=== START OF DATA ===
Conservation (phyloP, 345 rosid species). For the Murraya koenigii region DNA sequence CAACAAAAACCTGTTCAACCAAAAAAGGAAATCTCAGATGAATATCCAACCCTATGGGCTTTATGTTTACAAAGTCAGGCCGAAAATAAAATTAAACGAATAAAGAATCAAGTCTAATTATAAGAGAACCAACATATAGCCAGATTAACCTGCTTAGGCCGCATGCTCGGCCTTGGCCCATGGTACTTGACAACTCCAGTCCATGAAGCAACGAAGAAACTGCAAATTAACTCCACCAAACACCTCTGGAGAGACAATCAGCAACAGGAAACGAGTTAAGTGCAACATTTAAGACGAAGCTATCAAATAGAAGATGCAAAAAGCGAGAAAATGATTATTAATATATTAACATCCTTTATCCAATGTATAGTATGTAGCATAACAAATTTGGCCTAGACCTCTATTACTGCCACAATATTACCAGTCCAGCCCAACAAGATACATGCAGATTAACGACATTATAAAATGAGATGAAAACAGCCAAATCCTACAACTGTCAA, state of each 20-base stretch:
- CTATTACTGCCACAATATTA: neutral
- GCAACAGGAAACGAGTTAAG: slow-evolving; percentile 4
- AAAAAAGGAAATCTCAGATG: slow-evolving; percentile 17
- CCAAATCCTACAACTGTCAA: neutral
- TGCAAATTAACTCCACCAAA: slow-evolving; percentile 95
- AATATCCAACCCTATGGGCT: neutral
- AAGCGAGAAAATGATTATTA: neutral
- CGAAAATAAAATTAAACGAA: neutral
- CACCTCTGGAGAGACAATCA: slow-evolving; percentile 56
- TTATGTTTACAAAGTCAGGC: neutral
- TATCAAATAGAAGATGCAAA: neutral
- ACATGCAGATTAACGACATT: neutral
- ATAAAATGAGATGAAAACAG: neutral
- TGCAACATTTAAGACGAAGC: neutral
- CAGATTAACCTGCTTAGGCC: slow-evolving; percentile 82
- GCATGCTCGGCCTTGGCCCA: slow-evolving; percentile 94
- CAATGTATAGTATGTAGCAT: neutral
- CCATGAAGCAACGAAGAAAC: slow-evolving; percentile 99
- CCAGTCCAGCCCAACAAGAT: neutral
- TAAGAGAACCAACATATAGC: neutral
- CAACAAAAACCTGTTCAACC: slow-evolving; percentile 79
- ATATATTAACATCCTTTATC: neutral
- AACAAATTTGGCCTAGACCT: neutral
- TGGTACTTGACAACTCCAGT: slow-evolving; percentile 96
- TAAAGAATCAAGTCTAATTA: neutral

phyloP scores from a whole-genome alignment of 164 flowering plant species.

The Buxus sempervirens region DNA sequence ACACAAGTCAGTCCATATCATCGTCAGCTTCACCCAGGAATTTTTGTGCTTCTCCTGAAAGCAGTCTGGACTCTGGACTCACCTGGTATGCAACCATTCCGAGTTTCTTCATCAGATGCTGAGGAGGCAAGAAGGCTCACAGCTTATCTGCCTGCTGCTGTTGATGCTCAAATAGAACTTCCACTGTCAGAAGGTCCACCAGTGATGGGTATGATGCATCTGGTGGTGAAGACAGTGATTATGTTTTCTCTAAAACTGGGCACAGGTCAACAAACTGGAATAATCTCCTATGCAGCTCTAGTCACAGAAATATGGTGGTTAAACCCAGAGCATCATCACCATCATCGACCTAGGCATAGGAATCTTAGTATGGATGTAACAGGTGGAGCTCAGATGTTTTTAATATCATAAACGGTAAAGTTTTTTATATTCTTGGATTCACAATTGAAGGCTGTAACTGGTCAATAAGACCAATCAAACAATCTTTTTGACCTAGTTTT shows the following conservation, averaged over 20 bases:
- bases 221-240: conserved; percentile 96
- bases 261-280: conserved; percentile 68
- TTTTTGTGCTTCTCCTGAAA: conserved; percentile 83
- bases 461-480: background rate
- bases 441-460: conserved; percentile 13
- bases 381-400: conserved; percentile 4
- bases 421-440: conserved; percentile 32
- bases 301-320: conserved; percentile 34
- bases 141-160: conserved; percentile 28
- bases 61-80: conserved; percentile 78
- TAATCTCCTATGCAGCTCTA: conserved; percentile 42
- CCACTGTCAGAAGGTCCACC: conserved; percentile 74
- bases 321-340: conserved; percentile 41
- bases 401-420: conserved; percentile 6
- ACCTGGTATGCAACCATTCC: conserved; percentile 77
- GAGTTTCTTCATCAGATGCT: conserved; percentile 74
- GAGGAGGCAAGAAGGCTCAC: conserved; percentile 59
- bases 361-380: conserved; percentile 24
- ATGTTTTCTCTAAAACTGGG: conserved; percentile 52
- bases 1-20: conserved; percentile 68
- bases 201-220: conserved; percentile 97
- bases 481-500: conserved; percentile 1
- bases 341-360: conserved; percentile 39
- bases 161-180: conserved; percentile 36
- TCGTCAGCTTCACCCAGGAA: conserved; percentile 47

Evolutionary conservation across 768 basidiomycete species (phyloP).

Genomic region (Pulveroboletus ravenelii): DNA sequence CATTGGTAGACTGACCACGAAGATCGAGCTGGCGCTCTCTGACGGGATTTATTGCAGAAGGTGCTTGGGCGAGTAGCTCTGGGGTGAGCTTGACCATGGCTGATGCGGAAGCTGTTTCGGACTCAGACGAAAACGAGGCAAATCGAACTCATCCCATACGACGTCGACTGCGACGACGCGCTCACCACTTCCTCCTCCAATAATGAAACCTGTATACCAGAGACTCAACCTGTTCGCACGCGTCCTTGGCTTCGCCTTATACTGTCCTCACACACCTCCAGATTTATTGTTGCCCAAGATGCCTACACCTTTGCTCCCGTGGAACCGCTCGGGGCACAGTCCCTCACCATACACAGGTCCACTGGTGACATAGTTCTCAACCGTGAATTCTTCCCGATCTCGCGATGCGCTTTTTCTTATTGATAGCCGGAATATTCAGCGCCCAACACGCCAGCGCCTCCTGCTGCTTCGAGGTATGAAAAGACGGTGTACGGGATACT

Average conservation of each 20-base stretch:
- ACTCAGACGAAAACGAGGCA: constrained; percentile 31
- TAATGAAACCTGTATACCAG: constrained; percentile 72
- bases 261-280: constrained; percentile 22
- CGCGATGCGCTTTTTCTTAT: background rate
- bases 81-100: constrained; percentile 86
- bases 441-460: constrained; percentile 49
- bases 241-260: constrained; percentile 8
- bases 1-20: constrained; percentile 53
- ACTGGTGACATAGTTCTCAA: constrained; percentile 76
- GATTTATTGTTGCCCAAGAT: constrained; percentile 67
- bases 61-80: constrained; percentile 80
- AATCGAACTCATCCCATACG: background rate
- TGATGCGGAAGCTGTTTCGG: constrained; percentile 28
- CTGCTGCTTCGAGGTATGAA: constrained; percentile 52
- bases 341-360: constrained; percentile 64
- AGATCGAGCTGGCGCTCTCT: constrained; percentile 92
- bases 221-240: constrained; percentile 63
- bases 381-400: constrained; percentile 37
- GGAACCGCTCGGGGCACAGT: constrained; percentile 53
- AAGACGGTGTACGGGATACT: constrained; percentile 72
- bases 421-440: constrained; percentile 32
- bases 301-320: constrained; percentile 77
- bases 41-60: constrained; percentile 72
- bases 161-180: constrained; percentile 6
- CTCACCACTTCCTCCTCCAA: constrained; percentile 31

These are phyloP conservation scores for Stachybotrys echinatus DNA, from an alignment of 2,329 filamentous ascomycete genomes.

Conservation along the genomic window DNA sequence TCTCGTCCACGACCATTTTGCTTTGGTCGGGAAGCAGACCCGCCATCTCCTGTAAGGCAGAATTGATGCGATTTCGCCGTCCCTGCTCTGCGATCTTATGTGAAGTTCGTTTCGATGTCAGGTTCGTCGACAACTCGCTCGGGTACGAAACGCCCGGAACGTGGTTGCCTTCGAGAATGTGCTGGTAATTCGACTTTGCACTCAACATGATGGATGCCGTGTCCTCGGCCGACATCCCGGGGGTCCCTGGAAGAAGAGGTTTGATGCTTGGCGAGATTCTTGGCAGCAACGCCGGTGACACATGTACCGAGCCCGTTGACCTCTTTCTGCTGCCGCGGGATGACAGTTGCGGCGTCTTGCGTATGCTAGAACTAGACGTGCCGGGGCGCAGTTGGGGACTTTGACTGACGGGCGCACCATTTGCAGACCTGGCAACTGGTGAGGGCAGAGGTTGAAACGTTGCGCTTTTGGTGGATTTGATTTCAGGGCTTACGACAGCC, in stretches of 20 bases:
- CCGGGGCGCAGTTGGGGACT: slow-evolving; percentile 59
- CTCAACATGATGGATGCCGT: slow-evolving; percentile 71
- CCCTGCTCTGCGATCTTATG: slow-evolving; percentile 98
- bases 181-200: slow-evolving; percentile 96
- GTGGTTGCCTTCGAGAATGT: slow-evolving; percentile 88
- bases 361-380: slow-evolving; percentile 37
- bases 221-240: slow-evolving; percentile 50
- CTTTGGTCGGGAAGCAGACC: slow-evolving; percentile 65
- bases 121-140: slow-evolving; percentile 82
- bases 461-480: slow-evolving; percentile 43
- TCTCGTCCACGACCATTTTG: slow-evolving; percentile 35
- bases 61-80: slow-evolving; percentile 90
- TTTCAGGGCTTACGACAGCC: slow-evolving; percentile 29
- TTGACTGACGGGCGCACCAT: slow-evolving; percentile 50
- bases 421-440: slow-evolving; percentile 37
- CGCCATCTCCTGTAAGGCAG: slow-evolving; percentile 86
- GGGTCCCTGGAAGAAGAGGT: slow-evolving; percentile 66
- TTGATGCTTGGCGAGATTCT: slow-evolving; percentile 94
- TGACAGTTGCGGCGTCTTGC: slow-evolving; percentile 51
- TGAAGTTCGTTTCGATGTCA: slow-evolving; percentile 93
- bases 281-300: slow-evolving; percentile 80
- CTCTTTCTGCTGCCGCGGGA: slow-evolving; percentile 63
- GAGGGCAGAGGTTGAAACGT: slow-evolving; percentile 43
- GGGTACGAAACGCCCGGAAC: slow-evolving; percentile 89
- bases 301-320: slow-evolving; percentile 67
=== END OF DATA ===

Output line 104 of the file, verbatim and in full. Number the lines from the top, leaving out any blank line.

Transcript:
- bases 281-300: slow-evolving; percentile 80